Government air quality monitoring stations may be inadequate to detect some important sources of air pollution, according to a new study. But the study also suggests that the solution to this problem may already be growing all around us.
The trouble arises because existing air pollution monitors are spread too thin to capture local concentrations of air pollutants that don’t travel very far from their source. But government agencies can’t afford to deploy the number of these devices that would be necessary for fine-scale monitoring.
The city of Portland, Oregon, for example, knew it had a cadmium problem. The Oregon Department of Environmental Quality (DEQ) had calculated that the level of cadmium in the city’s air was expected to be 0.00033 micrograms per cubic meter. But DEQ air quality monitoring stations measured levels of the heavy metal, which has been linked to cancers, kidney disease, and learning difficulties in children, at 0.0026 micrograms per cubic meter. Where was the excess cadmium coming from?
The agency suspected it might be released from businesses that do electroplating or manufacture stained glass, but lacked the resources to find out for sure.
So researchers from the US Forest Service turned to an unlikely, inconspicuous, and cheap ally for help: moss.
The researchers gathered 346 samples of Orthotrichum lyellii, a lush, cushiony moss that is common on the trunks of hardwood trees in Portland, from locations around the city. Back in the lab, they analyzed the concentrations of cadmium, arsenic, and selenium in the moss samples.
Researchers in Sweden first had the idea to use moss as a bio-indicator of air pollution in the late 1960s. Mosses are good for this purpose because they get everything they need to live — all their nutrients, all their water — from the air.
Most previous studies on this topic have been small, proof-of-concept efforts. Two studies have used moss to identify sources of cadmium air pollution, but this is the first to do so in an urban environment where there are dozens of complex, overlapping pollution sources.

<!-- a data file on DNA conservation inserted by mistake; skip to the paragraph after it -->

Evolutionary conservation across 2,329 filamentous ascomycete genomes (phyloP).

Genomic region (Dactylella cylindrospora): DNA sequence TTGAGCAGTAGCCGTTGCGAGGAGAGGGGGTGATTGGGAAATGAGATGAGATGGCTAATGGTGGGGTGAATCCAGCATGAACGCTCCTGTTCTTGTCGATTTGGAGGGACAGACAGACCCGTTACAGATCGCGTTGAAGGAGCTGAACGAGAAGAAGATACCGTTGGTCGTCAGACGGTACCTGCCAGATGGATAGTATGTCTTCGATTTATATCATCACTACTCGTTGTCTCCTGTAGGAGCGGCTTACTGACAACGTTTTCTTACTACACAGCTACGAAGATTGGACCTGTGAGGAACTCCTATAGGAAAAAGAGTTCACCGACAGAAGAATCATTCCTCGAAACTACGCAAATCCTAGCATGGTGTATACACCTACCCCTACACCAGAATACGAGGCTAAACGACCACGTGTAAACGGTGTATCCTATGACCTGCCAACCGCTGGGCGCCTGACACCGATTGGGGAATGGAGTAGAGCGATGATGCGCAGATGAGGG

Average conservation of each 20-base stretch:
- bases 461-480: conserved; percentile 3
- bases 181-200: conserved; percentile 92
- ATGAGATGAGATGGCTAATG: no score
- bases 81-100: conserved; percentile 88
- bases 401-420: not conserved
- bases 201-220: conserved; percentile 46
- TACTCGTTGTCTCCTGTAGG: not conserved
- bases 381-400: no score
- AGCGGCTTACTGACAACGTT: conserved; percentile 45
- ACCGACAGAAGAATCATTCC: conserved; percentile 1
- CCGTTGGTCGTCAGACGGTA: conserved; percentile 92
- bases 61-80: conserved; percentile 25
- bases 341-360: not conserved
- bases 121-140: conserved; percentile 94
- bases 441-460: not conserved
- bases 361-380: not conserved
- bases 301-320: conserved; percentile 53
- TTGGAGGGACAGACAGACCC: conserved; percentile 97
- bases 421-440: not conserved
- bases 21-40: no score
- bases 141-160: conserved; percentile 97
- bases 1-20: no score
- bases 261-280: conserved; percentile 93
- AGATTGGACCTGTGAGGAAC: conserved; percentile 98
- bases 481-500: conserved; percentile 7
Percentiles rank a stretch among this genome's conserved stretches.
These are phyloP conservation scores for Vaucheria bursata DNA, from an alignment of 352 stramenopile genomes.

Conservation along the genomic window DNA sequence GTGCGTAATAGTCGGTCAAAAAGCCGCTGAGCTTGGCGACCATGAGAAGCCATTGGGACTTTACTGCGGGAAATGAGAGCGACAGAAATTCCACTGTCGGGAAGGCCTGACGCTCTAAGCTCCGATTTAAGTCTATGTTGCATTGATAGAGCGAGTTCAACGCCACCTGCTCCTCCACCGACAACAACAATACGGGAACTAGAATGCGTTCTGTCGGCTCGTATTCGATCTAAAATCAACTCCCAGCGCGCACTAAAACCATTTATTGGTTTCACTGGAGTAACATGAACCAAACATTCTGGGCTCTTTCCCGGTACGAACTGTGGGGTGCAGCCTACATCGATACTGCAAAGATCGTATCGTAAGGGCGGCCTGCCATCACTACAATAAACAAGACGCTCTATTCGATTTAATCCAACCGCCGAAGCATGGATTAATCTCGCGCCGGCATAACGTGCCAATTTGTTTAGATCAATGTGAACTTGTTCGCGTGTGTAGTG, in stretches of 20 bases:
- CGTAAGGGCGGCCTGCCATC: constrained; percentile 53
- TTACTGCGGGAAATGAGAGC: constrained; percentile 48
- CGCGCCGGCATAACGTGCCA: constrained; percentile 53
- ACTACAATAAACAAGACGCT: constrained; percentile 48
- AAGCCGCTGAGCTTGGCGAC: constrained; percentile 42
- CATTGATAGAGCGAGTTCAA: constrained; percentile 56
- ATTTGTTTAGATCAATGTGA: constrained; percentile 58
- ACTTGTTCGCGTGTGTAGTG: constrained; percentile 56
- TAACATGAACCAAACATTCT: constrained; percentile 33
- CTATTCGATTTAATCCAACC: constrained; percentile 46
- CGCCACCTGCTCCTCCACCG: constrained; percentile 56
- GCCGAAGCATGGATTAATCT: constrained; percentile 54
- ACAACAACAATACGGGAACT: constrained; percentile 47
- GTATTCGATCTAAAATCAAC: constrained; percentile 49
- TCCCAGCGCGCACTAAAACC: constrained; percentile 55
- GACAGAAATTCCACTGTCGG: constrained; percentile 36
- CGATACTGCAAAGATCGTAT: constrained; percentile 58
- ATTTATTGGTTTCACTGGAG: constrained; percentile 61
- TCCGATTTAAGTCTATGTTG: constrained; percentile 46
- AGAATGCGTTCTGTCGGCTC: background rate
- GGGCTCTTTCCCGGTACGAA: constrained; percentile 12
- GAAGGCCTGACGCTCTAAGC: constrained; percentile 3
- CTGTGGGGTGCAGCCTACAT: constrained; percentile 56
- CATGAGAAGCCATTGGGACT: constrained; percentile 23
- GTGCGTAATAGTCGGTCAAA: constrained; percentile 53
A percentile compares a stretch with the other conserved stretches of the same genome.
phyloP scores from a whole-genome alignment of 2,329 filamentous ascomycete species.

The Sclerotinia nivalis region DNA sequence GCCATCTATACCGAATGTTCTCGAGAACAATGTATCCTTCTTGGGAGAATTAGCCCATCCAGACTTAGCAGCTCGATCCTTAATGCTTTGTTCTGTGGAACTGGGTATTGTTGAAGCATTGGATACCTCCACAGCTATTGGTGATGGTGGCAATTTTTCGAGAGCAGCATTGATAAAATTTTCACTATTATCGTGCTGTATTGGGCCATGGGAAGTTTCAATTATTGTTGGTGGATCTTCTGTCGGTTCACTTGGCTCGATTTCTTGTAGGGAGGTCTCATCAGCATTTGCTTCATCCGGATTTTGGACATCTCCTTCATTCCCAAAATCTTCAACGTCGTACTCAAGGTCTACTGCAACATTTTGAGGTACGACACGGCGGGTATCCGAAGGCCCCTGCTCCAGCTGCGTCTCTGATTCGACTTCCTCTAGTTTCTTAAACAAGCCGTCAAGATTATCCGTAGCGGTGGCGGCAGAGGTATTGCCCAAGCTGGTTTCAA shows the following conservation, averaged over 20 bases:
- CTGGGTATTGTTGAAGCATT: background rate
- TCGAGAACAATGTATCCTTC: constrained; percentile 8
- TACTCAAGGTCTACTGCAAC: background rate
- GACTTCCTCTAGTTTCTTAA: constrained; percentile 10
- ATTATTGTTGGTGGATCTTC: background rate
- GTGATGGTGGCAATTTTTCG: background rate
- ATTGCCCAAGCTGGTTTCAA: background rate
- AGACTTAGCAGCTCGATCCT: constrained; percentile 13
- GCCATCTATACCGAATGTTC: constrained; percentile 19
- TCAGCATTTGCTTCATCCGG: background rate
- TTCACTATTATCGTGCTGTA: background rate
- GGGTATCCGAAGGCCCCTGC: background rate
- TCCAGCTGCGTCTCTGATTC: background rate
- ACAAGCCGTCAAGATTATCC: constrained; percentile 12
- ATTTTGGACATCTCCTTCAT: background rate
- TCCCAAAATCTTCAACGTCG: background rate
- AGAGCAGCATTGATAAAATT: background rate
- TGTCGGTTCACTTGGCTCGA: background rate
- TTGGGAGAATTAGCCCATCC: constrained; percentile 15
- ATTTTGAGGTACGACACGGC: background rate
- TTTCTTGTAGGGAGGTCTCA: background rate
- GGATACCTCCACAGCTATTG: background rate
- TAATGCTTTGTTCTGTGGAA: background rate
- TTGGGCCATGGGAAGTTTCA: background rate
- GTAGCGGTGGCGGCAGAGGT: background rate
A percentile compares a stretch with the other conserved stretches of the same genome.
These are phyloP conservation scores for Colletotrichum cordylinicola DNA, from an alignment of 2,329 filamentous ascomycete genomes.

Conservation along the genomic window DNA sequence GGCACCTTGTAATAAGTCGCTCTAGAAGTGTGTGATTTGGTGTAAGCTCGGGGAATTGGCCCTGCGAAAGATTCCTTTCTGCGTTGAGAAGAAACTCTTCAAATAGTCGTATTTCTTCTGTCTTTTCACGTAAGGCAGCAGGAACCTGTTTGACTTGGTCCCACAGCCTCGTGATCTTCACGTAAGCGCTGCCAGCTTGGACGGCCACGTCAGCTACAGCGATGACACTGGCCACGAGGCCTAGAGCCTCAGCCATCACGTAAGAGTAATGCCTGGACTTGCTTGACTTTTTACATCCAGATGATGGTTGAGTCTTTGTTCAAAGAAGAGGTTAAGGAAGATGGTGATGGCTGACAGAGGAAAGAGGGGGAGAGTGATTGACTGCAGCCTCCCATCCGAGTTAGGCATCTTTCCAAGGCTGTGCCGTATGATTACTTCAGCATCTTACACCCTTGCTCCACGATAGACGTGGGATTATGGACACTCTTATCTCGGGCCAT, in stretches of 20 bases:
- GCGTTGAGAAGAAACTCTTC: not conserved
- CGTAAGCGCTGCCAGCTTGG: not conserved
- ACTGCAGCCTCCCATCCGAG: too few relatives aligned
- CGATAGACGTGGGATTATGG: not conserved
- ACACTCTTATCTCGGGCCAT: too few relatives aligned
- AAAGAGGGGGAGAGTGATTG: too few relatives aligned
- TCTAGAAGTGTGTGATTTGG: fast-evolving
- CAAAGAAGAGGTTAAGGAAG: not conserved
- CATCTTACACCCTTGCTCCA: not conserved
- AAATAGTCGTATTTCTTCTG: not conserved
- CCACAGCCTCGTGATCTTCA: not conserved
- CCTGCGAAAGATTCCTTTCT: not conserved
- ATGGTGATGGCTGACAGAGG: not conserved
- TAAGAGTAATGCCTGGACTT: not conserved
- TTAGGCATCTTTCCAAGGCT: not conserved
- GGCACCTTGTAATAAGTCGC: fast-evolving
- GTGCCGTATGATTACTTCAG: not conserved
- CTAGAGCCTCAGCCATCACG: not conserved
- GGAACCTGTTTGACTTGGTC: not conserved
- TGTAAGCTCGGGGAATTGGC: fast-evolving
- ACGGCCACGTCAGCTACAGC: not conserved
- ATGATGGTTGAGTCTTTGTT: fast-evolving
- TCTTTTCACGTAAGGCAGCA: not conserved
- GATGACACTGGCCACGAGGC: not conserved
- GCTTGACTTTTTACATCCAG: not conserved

In the new study, the researchers used the data from the moss to produce fine-scale maps of cadmium deposition across the city. The map shows two major cadmium “hotspots” centered on a pair of businesses that make stained glass, they report in a recent paper in the journal Science of the Total Environment.
These hotspots didn’t show up on maps made by the Oregon DEQ, whose monitoring wasn’t detailed enough to pick up such hyperlocal patterns.
Last October, the agency installed an air quality monitor 120 meters from the one of the stained glass manufacturers fingered by the moss study. It showed cadmium levels in the air an average of 49 times higher than the state’s benchmark concentration, high enough to pose a health risk even from short-term exposure.
In early February, both stained glass companies voluntarily stopped using cadmium. Data from air quality monitors near each location suggest that the level of cadmium in the air dropped sharply almost immediately.
The researchers are now taking weekly samples of moss from trees near the stained glass manufacturers to see how long the cadmium persists in the moss.
They have also shown that cadmium levels in the moss samples across the citywere tightly correlated — to the tune of about 99 percent — with those measured by the network of four air quality monitors deployed in Portland in October 2015. Additional calibration would be necessary to establish moss as a substitute for instrumental monitors. Still, those initial findings are promising. “Moss is a low-cost way of mapping air pollution and has the potential to revolutionize the enforcement of environmental regulations,” the researchers write.